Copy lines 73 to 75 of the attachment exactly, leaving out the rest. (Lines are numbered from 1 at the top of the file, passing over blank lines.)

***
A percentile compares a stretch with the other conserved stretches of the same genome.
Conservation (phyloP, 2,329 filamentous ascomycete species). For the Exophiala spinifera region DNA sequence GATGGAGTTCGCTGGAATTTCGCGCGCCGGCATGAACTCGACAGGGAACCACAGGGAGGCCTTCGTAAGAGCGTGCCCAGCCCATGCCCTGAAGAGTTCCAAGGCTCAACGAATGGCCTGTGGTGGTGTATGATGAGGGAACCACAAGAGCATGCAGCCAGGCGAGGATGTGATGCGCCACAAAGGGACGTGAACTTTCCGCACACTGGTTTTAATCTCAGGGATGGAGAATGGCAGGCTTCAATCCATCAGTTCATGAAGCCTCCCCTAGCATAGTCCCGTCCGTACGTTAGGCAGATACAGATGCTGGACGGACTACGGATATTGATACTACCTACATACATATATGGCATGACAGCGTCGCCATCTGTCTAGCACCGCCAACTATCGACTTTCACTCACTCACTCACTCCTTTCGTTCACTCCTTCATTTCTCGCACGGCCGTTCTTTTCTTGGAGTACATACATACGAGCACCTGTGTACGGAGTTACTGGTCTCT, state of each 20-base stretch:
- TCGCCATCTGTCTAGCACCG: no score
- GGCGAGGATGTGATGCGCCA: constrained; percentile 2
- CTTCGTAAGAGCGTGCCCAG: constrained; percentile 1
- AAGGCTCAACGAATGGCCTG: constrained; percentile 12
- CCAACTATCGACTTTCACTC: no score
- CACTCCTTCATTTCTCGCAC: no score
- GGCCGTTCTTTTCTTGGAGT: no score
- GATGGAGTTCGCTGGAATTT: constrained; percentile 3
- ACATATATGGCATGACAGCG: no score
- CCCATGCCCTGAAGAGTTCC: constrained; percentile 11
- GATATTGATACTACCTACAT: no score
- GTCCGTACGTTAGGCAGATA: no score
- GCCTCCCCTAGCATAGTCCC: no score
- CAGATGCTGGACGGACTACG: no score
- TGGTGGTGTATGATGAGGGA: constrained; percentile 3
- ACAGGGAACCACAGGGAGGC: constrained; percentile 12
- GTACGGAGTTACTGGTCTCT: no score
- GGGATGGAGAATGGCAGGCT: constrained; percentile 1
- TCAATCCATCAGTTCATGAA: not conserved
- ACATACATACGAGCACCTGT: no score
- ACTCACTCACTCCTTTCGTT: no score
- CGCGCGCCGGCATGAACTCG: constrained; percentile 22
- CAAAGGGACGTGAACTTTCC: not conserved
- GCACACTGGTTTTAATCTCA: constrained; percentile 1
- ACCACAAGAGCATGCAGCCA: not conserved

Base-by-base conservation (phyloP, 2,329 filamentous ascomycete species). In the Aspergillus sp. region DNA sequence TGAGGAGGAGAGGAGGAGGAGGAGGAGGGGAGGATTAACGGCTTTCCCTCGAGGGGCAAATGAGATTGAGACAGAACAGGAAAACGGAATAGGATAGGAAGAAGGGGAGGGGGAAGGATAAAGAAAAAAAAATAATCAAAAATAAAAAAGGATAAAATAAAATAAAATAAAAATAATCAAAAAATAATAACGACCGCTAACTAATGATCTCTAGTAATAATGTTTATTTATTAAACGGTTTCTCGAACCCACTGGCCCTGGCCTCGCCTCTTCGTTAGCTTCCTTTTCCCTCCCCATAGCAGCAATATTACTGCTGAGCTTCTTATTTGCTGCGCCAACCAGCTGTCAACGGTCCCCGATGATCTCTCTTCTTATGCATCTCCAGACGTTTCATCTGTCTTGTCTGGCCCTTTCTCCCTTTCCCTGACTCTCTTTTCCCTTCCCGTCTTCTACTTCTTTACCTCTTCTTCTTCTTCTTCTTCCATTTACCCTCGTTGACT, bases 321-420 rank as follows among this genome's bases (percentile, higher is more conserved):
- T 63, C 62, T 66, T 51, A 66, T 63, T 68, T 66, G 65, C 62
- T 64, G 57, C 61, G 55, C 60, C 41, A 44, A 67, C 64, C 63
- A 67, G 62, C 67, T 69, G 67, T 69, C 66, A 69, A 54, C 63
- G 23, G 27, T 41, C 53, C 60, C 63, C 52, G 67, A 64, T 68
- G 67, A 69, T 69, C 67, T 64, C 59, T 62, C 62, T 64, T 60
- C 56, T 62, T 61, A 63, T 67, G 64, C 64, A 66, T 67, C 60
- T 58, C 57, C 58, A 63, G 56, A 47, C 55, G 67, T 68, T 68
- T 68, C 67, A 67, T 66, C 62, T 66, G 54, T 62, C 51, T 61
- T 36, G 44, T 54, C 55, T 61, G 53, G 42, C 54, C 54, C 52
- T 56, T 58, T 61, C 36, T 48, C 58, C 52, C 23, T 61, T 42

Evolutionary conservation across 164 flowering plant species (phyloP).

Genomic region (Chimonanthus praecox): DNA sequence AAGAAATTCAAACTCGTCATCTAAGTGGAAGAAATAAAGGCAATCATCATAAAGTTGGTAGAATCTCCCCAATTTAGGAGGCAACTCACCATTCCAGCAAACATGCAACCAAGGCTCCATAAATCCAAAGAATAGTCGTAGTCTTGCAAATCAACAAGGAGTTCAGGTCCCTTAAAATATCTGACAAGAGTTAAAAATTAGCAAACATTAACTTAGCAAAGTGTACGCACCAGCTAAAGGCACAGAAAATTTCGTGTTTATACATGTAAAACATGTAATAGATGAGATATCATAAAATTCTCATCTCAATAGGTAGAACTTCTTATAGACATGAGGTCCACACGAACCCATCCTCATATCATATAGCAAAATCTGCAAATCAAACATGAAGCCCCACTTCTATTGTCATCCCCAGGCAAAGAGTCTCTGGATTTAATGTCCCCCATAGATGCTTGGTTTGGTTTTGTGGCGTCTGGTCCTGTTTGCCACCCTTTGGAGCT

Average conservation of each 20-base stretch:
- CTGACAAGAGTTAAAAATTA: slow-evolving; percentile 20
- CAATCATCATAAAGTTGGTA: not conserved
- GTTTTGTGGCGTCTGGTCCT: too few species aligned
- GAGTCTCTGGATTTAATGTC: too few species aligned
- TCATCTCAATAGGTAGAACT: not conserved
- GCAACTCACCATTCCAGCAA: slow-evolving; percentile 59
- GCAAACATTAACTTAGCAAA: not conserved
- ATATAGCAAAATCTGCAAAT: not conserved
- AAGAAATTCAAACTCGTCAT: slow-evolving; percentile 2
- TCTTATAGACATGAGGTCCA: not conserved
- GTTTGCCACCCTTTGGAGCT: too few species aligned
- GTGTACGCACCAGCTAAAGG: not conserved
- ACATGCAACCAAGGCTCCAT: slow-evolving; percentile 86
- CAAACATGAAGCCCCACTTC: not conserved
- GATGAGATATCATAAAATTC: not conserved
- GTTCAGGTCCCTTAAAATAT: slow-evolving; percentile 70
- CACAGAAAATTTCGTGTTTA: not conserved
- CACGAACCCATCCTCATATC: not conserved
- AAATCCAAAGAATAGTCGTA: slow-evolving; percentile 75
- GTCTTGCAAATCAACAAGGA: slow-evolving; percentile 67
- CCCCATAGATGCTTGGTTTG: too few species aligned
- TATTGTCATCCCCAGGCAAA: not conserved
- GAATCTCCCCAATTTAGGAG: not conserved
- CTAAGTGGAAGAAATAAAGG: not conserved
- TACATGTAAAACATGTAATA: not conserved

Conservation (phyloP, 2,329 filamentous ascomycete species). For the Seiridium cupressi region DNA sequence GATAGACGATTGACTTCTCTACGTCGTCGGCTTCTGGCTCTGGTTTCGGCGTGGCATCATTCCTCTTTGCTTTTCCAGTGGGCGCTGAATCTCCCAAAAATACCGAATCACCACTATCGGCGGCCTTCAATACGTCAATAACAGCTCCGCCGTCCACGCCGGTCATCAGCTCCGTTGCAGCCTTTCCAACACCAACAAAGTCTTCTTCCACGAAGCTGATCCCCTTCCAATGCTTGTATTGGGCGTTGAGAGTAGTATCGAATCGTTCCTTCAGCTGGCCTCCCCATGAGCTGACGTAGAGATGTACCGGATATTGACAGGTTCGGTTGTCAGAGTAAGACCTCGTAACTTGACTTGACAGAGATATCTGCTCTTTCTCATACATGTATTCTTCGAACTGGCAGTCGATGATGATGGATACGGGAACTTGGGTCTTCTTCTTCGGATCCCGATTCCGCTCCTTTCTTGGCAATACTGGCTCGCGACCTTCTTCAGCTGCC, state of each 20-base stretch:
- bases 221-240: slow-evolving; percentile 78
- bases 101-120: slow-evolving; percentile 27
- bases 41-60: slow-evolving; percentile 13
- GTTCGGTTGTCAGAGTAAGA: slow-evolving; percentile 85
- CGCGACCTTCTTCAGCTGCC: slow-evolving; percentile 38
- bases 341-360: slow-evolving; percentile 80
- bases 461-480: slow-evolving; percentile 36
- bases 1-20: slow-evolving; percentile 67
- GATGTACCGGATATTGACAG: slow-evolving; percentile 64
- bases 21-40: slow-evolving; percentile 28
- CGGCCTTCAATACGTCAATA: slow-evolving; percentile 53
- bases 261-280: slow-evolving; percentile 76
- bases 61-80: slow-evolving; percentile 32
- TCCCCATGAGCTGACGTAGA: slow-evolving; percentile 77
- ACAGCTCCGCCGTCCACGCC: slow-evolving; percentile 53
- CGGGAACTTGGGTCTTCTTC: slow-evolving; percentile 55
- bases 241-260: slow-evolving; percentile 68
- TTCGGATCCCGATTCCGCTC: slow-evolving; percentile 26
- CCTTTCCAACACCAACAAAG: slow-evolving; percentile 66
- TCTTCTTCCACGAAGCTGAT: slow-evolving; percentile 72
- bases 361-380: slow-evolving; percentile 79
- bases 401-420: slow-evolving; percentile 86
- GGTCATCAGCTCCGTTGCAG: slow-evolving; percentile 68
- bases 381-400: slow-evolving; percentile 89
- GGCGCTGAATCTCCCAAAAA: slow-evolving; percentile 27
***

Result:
- bases 341-360: slow-evolving; percentile 80
- bases 461-480: slow-evolving; percentile 36
- bases 1-20: slow-evolving; percentile 67